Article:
Nature’s Indifference?

I think every person has a sense that he is at the center of a world which exists mainly in relation to him, that he is the main character in a novel or play. And that’s because he is. We understand that a human author imbues, as far as possible, everything in his composition with significance for its limited set of characters, and that the same event will have a real but different meaning for each of them. So it shouldn’t be difficult for anyone who believes in the infinite creator God to accept that our lives are filled with significance, even at the most mundane level; that we are constantly being spoken to by everything around us.

I don’t mean, of course, that we should try to get a specific message or a bit of instruction out of every little thing that happens. That’s a bad idea, partly because we are likely to hear what we want to hear, as when someone says something like (and I’ve heard this) “God wanted me to have that parking space.” And partly because our minds are too small, our ignorance too great, and we get caught up in trying to unravel things that we simply can’t know—why was this person killed in the airplane crash, while another was briefly delayed by a telephone call, missed the flight, and lived?

Moreover, very little that life is telling us, great or small, is comprehensible till after the fact. Mainly, I think, and most of the time, we’re invited first of all to attend to existence of so much that is not ourselves, and to enjoy our contemplation of it. It’s not just your imagination; the great show really is being put on for your sake—only not for yours alone.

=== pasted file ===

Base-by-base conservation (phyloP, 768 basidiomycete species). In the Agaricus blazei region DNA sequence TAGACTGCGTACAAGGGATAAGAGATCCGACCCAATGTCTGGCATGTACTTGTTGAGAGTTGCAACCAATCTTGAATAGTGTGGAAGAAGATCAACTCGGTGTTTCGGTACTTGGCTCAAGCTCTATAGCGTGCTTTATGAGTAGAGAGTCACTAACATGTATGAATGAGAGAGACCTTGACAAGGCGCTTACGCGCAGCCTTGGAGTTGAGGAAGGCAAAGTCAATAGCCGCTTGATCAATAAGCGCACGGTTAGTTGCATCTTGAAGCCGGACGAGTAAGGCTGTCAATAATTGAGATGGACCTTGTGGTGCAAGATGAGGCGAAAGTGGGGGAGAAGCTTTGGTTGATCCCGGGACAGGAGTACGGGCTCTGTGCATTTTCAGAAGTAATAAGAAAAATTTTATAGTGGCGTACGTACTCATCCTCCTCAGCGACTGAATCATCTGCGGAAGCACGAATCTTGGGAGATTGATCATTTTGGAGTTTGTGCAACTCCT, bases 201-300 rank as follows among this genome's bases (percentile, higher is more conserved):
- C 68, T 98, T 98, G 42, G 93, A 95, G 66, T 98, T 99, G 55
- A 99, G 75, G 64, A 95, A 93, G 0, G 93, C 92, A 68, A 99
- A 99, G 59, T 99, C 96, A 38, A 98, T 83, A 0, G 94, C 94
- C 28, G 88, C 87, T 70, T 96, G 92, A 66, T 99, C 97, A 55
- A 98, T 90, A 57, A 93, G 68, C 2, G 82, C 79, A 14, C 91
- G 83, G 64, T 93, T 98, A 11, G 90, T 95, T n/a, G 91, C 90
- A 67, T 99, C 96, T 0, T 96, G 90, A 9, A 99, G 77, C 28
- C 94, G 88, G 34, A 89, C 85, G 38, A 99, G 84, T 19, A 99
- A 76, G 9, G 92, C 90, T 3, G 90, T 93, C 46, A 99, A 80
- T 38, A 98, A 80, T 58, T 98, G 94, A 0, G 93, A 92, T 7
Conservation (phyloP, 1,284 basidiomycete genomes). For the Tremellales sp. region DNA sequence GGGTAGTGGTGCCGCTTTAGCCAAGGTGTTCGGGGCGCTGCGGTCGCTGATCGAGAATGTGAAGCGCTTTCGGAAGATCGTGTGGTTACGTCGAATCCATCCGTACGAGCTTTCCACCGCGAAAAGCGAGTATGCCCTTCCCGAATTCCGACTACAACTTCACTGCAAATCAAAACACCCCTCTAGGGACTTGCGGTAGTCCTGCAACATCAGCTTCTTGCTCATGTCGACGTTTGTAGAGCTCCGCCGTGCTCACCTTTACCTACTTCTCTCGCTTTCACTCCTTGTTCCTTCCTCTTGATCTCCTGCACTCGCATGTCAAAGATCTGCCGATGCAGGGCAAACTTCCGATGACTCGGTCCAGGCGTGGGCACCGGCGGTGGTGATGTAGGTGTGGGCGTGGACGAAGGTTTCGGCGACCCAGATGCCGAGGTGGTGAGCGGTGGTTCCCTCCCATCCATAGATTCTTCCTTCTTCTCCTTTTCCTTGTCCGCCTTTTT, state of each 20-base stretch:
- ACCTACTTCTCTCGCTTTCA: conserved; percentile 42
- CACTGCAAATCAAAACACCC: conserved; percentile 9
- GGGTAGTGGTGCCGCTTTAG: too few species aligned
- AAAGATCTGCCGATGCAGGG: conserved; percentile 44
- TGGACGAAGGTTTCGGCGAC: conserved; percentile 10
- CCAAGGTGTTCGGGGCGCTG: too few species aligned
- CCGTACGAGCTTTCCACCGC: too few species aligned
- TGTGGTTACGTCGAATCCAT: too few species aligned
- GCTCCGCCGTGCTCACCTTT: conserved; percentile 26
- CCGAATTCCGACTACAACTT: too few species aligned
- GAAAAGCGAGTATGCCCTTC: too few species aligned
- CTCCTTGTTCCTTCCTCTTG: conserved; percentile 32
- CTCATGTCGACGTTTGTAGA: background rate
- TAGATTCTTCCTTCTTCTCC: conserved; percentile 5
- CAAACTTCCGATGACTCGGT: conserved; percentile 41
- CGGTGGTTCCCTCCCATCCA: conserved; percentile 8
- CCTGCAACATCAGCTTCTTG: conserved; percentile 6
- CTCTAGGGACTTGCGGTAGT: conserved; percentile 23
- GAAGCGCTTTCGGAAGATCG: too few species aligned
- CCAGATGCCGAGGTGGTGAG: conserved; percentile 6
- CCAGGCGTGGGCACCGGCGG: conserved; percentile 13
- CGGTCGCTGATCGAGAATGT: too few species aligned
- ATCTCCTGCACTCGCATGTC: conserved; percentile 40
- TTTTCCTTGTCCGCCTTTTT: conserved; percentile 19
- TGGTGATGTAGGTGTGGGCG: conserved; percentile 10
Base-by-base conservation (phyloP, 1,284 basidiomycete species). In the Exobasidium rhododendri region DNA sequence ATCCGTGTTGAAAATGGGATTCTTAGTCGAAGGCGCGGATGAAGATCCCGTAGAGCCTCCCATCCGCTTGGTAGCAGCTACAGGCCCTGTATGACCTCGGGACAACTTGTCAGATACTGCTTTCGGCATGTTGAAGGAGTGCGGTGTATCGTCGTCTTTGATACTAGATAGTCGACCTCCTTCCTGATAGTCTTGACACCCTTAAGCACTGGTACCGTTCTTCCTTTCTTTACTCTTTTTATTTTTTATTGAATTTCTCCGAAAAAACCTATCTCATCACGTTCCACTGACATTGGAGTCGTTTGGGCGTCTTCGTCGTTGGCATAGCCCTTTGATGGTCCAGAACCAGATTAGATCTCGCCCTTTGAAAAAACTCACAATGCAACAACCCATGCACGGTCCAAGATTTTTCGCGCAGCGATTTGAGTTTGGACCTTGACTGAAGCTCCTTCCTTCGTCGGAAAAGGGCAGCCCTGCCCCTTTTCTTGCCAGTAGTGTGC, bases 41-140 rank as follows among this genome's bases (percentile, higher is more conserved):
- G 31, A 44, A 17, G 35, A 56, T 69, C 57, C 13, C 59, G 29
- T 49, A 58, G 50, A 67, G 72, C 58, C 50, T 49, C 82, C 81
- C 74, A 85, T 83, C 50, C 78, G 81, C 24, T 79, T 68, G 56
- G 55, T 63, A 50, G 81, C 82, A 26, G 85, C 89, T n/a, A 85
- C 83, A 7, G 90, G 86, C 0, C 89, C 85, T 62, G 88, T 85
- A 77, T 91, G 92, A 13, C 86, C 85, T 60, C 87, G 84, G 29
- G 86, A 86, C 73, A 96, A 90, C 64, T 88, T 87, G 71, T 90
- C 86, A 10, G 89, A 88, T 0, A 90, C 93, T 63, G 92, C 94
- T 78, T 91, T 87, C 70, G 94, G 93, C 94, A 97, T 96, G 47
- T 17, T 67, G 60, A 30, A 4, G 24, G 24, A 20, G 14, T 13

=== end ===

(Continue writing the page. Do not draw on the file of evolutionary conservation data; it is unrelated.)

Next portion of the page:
Last night it was nearly midnight when I walked the dogs down to the bay, and I ended up staying there longer than usual. The very bright and nearly full moon was in the southern sky, to my left, just beginning to descend. In spite of the fact that we had been under a tropical storm watch, there was almost no wind, and the soft ripples coming in to the shore did so at a slight angle away from the moon, so that as they rose onto the sand their faces were painted silver by the moonlight. Directly across the bay, in the west and low in the sky, a heap of anvil-shaped clouds rose from the horizon, growing smaller toward the top in a sort of rough pagoda shape, their upper surfaces glowing in the moonlight. Now and then there was a very faint flash of lightning, so far away that I couldn’t tell what direction it was coming from and never heard the thunder. Very thin fast clouds were blowing in from the east, from the direction of the storm, trailing across the moon. Otherwise the sky was mostly clear and when I looked straight up I could see a few stars, in spite of the moon and the lights of town. There was enough moonlight that I could see gulls flying out over the water. The great dark silhouette of a heron came gliding silently into the branches of a nearby magnolia tree, then glided away again a few moments later.

In short, it was hypnotic, and that’s why I stayed so long, even though the little dog, who has to be kept on a leash because we haven’t trained him very well, grew impatient to move on. It was as if the picture was being painted for me. And it was—but not for me alone.